‘Refusal to relax travel advice to Tunisia’s makes terrorists feel they have won’

The scene of the attack in Tunisia.
The scene of the attack in Tunisia.
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THE GOVERNMENT’S refusal to relax its travel advice for Tunisia almost one year after the deadly attack near Sousse is allowing the perpetrators to believe they are “on the winning side”, the country’s UK-based tourism officials said.

Some 30 Britons were killed by gunman Seifeddine Rezgui in the coastal resort of Port El Kantaoui on June 26 last year, leading the Foreign and Commonwealth Office (FCO) to advise against all but essential travel to the North African country. Terror group Islamic State claimed responsibility for the attack.

Tarek Aouadi, director of the Tunisian National Tourist Office (TNTO) in the UK, fought back tears as he insisted it was wrong for his home country to be punished as a result of the attack.

He told the Press Association: “Tunisia shouldn’t be penalised because very hurtful, criminal people wanted to damage its economy.

“They are succeeding because if tourism is banned from the UK market that gives them a very good signal that they are on the winning side.”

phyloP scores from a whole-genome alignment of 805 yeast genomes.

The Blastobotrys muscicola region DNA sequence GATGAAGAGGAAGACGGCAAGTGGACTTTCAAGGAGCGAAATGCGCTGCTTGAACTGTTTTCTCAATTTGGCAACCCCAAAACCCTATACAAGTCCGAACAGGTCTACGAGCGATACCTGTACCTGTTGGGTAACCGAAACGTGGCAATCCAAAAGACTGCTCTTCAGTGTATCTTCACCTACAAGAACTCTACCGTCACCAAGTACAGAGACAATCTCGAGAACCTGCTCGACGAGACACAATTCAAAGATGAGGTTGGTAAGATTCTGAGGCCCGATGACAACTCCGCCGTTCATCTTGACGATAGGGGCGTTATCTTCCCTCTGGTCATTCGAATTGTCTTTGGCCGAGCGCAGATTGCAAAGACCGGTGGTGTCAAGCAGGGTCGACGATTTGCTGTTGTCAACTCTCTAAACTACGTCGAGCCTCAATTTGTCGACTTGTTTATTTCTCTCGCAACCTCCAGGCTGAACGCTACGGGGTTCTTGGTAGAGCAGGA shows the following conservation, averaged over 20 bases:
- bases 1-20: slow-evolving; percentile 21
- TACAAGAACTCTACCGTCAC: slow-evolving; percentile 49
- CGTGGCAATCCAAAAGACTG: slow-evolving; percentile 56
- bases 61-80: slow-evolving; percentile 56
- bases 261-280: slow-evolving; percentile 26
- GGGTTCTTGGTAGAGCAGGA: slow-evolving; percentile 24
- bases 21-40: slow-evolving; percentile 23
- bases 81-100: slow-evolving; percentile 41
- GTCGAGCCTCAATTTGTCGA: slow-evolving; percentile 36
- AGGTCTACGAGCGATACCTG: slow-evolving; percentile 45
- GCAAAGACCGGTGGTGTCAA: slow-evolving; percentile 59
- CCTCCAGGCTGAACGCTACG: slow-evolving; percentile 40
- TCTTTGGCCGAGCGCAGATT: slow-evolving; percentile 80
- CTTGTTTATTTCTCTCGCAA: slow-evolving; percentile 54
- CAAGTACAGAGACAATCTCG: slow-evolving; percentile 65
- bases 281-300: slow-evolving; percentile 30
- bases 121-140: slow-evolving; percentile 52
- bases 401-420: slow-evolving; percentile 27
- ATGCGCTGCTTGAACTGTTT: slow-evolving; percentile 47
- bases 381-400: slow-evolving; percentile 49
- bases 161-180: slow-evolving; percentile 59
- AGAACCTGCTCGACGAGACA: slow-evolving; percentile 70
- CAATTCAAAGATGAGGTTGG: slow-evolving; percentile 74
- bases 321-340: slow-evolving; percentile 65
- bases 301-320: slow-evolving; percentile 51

UK tour operators stopped selling holidays to Tunisia following the FCO advice, which warns that “further attacks remain highly likely”.

Mr Aouadi said no other country has issued the same advice as the UK. An FCO spokesman said safety is its “main concern” and its guidance is under “constant review”.

TNTO figures for the first four months of 2016 show that the number of UK visitors to Tunisia has fallen by 93% compared to the same period last year.

Inbound tourism from other major European nations has not fallen as much, with visits from Germany down 57% and France down 32%.

Mr Aouadi said Tunisia does understand that “security comes first”, but added: “What we are after is to soften this ban a little bit while working on achieving the best possible situation as far as security is concerned.

Some 440,000 people from the UK visited Tunisia in 2014, according to the Office for National Statistics. The TNTO said that demand was even higher the following year, until the attack. Since then 192 hotels - a third of Tunisia’s total - have closed, officials said.